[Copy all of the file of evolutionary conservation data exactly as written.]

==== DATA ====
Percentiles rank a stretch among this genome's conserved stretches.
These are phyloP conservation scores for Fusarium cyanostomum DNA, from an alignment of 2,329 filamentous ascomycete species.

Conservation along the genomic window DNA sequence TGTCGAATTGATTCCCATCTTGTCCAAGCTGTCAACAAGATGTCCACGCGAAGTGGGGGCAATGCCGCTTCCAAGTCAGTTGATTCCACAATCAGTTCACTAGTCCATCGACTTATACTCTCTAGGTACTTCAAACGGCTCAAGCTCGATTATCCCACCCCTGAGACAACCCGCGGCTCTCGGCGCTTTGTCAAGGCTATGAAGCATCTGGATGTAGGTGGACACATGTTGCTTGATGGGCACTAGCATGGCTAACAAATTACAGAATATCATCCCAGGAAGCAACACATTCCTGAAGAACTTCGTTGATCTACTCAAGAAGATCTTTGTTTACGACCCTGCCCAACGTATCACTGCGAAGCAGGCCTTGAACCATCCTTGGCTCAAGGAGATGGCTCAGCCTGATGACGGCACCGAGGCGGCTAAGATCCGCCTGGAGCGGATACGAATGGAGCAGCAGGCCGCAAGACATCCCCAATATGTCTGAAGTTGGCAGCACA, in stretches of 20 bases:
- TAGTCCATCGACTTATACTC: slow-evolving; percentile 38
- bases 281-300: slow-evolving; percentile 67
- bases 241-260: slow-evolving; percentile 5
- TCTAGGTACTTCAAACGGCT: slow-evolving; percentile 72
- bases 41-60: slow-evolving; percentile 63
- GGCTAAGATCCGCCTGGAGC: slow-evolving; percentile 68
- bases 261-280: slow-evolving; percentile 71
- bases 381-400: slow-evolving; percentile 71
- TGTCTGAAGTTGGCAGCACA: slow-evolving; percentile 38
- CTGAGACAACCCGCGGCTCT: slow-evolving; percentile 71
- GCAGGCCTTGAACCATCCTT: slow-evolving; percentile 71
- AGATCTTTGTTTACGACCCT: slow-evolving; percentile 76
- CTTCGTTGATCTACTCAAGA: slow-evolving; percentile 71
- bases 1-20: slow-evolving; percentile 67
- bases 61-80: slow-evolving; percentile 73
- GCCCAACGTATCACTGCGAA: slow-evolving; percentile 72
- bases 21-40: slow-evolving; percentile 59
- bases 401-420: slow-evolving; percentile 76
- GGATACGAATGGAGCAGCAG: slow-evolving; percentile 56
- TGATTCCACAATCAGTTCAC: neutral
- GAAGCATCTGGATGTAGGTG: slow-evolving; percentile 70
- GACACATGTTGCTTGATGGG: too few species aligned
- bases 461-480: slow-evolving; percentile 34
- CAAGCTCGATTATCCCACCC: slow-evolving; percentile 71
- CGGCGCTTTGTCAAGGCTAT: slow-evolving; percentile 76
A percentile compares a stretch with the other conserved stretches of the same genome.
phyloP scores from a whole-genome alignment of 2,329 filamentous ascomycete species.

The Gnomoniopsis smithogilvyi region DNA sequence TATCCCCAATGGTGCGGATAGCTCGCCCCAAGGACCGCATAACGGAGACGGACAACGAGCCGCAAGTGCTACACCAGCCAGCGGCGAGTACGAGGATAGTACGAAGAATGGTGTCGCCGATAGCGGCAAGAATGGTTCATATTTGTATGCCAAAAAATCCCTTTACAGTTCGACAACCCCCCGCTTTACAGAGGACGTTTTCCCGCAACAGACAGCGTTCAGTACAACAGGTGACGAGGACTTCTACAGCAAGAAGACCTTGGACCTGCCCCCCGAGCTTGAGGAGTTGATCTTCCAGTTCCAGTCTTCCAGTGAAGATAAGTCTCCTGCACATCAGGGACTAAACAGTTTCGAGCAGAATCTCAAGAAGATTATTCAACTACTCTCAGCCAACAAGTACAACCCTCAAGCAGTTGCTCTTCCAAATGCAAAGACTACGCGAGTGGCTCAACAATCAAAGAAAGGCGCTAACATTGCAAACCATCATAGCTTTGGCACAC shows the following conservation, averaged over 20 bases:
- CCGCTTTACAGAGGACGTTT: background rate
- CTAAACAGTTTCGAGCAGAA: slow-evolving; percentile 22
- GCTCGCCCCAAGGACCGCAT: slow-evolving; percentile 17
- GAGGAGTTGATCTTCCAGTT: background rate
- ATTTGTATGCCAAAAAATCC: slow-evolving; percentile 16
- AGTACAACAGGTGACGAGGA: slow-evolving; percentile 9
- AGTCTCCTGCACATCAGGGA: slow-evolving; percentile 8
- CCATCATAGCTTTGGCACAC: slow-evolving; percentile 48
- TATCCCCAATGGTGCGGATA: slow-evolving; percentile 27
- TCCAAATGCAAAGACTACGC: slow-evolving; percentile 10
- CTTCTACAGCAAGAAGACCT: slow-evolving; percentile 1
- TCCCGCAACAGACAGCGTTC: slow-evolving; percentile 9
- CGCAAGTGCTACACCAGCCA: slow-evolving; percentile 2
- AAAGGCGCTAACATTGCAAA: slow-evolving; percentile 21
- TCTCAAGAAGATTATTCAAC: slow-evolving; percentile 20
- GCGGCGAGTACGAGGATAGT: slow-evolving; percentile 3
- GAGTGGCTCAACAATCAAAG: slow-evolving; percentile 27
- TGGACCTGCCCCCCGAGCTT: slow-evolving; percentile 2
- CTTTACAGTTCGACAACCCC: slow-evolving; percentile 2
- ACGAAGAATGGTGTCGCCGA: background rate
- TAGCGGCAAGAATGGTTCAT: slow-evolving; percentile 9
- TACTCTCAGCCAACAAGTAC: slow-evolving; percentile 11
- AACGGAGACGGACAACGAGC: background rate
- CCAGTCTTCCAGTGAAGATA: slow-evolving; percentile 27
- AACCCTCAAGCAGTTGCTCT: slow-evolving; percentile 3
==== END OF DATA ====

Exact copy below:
Percentiles rank a stretch among this genome's conserved stretches.
These are phyloP conservation scores for Fusarium cyanostomum DNA, from an alignment of 2,329 filamentous ascomycete species.

Conservation along the genomic window DNA sequence TGTCGAATTGATTCCCATCTTGTCCAAGCTGTCAACAAGATGTCCACGCGAAGTGGGGGCAATGCCGCTTCCAAGTCAGTTGATTCCACAATCAGTTCACTAGTCCATCGACTTATACTCTCTAGGTACTTCAAACGGCTCAAGCTCGATTATCCCACCCCTGAGACAACCCGCGGCTCTCGGCGCTTTGTCAAGGCTATGAAGCATCTGGATGTAGGTGGACACATGTTGCTTGATGGGCACTAGCATGGCTAACAAATTACAGAATATCATCCCAGGAAGCAACACATTCCTGAAGAACTTCGTTGATCTACTCAAGAAGATCTTTGTTTACGACCCTGCCCAACGTATCACTGCGAAGCAGGCCTTGAACCATCCTTGGCTCAAGGAGATGGCTCAGCCTGATGACGGCACCGAGGCGGCTAAGATCCGCCTGGAGCGGATACGAATGGAGCAGCAGGCCGCAAGACATCCCCAATATGTCTGAAGTTGGCAGCACA, in stretches of 20 bases:
- TAGTCCATCGACTTATACTC: slow-evolving; percentile 38
- bases 281-300: slow-evolving; percentile 67
- bases 241-260: slow-evolving; percentile 5
- TCTAGGTACTTCAAACGGCT: slow-evolving; percentile 72
- bases 41-60: slow-evolving; percentile 63
- GGCTAAGATCCGCCTGGAGC: slow-evolving; percentile 68
- bases 261-280: slow-evolving; percentile 71
- bases 381-400: slow-evolving; percentile 71
- TGTCTGAAGTTGGCAGCACA: slow-evolving; percentile 38
- CTGAGACAACCCGCGGCTCT: slow-evolving; percentile 71
- GCAGGCCTTGAACCATCCTT: slow-evolving; percentile 71
- AGATCTTTGTTTACGACCCT: slow-evolving; percentile 76
- CTTCGTTGATCTACTCAAGA: slow-evolving; percentile 71
- bases 1-20: slow-evolving; percentile 67
- bases 61-80: slow-evolving; percentile 73
- GCCCAACGTATCACTGCGAA: slow-evolving; percentile 72
- bases 21-40: slow-evolving; percentile 59
- bases 401-420: slow-evolving; percentile 76
- GGATACGAATGGAGCAGCAG: slow-evolving; percentile 56
- TGATTCCACAATCAGTTCAC: neutral
- GAAGCATCTGGATGTAGGTG: slow-evolving; percentile 70
- GACACATGTTGCTTGATGGG: too few species aligned
- bases 461-480: slow-evolving; percentile 34
- CAAGCTCGATTATCCCACCC: slow-evolving; percentile 71
- CGGCGCTTTGTCAAGGCTAT: slow-evolving; percentile 76
A percentile compares a stretch with the other conserved stretches of the same genome.
phyloP scores from a whole-genome alignment of 2,329 filamentous ascomycete species.

The Gnomoniopsis smithogilvyi region DNA sequence TATCCCCAATGGTGCGGATAGCTCGCCCCAAGGACCGCATAACGGAGACGGACAACGAGCCGCAAGTGCTACACCAGCCAGCGGCGAGTACGAGGATAGTACGAAGAATGGTGTCGCCGATAGCGGCAAGAATGGTTCATATTTGTATGCCAAAAAATCCCTTTACAGTTCGACAACCCCCCGCTTTACAGAGGACGTTTTCCCGCAACAGACAGCGTTCAGTACAACAGGTGACGAGGACTTCTACAGCAAGAAGACCTTGGACCTGCCCCCCGAGCTTGAGGAGTTGATCTTCCAGTTCCAGTCTTCCAGTGAAGATAAGTCTCCTGCACATCAGGGACTAAACAGTTTCGAGCAGAATCTCAAGAAGATTATTCAACTACTCTCAGCCAACAAGTACAACCCTCAAGCAGTTGCTCTTCCAAATGCAAAGACTACGCGAGTGGCTCAACAATCAAAGAAAGGCGCTAACATTGCAAACCATCATAGCTTTGGCACAC shows the following conservation, averaged over 20 bases:
- CCGCTTTACAGAGGACGTTT: background rate
- CTAAACAGTTTCGAGCAGAA: slow-evolving; percentile 22
- GCTCGCCCCAAGGACCGCAT: slow-evolving; percentile 17
- GAGGAGTTGATCTTCCAGTT: background rate
- ATTTGTATGCCAAAAAATCC: slow-evolving; percentile 16
- AGTACAACAGGTGACGAGGA: slow-evolving; percentile 9
- AGTCTCCTGCACATCAGGGA: slow-evolving; percentile 8
- CCATCATAGCTTTGGCACAC: slow-evolving; percentile 48
- TATCCCCAATGGTGCGGATA: slow-evolving; percentile 27
- TCCAAATGCAAAGACTACGC: slow-evolving; percentile 10
- CTTCTACAGCAAGAAGACCT: slow-evolving; percentile 1
- TCCCGCAACAGACAGCGTTC: slow-evolving; percentile 9
- CGCAAGTGCTACACCAGCCA: slow-evolving; percentile 2
- AAAGGCGCTAACATTGCAAA: slow-evolving; percentile 21
- TCTCAAGAAGATTATTCAAC: slow-evolving; percentile 20
- GCGGCGAGTACGAGGATAGT: slow-evolving; percentile 3
- GAGTGGCTCAACAATCAAAG: slow-evolving; percentile 27
- TGGACCTGCCCCCCGAGCTT: slow-evolving; percentile 2
- CTTTACAGTTCGACAACCCC: slow-evolving; percentile 2
- ACGAAGAATGGTGTCGCCGA: background rate
- TAGCGGCAAGAATGGTTCAT: slow-evolving; percentile 9
- TACTCTCAGCCAACAAGTAC: slow-evolving; percentile 11
- AACGGAGACGGACAACGAGC: background rate
- CCAGTCTTCCAGTGAAGATA: slow-evolving; percentile 27
- AACCCTCAAGCAGTTGCTCT: slow-evolving; percentile 3